If it seems like drug testing is a chemical game of whack-a-mole, that's because it is. It's also a game that's as much about the mentality of rule breakers as it is the substances they use. The only way Sams sees that changing is if the veterinary business model shifted away from a reliance on dispensing medication and toward compensation for education and diagnosis.

“It does feel like a philosophical battle at times but is ultimately one that should be solved with education, transparency, and some changes in the business models,” he said. “Trainers, owners, regulators, veterinarians, and laboratory personnel all need a better understanding of the effects of drugs on horses in racing. If these goals were realized, we could still have horse racing with pari-mutuel wagering and we would still experience the excitement of the Triple Crown races. We might even have more racing fans if they believed that the horses were being treated more humanely.

“Am I being naïve? Probably, but I will keep at it.”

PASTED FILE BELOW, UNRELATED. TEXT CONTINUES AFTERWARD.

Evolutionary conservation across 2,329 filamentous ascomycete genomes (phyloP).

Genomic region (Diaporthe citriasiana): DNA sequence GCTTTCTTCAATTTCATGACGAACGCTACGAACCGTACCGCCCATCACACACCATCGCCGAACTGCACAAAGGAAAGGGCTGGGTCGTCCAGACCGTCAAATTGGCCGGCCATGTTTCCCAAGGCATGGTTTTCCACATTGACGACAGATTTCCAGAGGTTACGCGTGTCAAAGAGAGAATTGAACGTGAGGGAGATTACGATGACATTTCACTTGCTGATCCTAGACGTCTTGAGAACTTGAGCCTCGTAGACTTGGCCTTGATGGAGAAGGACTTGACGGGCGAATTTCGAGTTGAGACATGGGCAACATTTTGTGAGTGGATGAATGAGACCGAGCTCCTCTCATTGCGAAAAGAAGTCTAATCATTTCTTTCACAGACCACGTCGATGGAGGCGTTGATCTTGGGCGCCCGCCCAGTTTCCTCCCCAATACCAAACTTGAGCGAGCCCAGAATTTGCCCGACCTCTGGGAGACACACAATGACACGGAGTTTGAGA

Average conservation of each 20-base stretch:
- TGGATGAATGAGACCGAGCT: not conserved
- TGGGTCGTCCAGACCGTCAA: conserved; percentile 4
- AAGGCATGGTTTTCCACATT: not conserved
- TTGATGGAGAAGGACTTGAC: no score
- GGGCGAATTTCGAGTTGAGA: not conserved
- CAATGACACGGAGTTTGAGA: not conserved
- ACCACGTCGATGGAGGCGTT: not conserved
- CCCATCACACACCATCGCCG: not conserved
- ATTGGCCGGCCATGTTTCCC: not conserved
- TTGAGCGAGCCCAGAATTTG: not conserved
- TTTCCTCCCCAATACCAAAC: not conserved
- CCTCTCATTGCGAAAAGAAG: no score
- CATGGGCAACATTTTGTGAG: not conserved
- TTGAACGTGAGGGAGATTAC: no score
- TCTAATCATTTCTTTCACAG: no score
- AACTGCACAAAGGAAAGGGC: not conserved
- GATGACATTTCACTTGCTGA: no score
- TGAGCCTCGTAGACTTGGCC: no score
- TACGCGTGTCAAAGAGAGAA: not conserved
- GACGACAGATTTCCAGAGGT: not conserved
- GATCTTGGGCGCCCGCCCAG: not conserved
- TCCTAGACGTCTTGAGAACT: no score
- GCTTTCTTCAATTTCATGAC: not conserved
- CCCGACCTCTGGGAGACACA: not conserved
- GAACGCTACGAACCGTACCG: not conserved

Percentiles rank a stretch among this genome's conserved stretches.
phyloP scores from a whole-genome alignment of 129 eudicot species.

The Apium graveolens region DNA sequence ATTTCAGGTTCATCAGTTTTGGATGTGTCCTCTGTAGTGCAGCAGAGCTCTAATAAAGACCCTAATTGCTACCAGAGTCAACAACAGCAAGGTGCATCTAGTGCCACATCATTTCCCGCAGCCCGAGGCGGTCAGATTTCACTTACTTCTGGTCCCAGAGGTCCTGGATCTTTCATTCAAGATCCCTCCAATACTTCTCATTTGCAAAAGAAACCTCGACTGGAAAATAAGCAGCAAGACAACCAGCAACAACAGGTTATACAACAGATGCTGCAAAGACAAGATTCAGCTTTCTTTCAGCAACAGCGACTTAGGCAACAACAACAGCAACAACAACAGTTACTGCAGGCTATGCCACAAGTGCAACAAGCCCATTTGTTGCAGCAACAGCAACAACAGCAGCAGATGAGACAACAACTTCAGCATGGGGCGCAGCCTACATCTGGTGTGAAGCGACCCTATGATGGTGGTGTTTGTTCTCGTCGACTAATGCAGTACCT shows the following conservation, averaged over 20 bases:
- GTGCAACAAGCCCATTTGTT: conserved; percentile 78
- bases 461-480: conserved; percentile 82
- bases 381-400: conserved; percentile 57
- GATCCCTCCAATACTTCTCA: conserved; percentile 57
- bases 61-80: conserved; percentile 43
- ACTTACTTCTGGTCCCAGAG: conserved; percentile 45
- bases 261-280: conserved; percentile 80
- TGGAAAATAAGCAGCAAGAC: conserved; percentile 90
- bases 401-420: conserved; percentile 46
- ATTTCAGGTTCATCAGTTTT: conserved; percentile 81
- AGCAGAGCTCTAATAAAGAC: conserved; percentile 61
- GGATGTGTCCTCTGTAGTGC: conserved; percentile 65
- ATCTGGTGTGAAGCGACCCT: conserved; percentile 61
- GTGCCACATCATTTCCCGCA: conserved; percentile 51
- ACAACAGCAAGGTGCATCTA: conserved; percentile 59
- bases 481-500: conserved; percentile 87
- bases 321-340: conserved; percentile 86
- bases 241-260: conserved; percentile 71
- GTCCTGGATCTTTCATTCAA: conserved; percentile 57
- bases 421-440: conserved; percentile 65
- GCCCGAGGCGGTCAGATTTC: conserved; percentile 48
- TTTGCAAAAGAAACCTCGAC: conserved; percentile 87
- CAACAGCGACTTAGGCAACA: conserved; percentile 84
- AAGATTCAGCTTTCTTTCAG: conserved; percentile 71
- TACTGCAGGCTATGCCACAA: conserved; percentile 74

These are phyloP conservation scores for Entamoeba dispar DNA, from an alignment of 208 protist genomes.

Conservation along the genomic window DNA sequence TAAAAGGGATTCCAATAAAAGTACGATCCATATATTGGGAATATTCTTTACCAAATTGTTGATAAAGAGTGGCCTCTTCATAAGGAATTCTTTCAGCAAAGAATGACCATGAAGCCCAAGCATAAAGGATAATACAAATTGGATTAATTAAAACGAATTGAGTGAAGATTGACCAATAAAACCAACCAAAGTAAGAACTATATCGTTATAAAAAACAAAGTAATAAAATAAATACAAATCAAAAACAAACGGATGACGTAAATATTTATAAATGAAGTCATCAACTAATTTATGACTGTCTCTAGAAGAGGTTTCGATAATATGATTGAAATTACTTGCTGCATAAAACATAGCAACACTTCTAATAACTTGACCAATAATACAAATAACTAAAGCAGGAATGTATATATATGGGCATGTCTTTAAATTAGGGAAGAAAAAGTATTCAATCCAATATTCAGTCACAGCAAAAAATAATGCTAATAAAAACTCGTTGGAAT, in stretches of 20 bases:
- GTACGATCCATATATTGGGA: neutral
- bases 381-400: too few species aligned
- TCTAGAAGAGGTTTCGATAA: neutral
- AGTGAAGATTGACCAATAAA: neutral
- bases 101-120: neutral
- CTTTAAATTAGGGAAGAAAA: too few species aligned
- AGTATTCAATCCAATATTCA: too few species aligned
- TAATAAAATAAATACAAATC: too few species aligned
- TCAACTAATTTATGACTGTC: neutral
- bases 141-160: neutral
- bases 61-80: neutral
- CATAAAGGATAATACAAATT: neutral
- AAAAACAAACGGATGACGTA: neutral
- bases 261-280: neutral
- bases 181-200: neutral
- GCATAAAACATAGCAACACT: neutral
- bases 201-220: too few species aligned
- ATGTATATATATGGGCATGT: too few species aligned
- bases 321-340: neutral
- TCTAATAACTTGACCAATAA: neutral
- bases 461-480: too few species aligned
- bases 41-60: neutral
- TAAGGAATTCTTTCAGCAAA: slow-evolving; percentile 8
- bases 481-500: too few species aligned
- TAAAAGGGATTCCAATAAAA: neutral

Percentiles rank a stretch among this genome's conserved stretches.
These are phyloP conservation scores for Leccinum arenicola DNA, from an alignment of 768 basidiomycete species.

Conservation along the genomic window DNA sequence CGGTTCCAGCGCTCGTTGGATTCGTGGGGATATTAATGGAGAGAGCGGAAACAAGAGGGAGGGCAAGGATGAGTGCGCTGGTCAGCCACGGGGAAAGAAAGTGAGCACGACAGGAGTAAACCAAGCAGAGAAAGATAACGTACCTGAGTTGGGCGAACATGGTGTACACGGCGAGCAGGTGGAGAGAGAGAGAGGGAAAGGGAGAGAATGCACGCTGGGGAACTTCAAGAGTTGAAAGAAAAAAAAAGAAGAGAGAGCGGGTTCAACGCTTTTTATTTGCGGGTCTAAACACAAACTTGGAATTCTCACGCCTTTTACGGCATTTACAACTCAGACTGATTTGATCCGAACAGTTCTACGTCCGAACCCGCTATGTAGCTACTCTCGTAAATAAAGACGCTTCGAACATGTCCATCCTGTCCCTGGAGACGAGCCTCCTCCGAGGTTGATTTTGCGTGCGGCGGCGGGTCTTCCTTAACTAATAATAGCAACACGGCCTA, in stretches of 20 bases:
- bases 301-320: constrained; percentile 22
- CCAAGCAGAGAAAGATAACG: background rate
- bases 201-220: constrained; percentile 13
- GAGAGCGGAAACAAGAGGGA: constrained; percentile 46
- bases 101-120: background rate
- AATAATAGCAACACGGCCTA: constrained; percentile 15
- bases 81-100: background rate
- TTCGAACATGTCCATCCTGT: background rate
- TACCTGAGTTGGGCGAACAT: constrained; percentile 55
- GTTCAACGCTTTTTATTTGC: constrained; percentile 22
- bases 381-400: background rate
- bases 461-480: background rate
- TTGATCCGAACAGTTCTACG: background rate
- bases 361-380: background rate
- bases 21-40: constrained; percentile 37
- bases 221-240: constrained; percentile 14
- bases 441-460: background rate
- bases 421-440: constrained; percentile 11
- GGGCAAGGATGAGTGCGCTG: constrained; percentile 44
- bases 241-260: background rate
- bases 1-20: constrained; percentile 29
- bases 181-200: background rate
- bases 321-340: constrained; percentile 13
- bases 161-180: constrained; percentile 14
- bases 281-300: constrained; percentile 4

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Copyright © 2018 Paulick Report.

This entry was posted in Ray's Paddock and tagged cobalt, cobalt testing, dr. rick sams, Horse Racing, illegal drugs in racing, Paulick Report, thoroughbred by Natalie Voss. Bookmark the permalink.

It's no secret the challenge of post-race drug testing has always been keeping regulators one step ahead of those who use illegal drugs or illegally manipulate medication. But with the advent of Internet sales and bitcoin, one laboratory director fears his job, and that of racing commissions everywhere, is about to get a lot more difficult.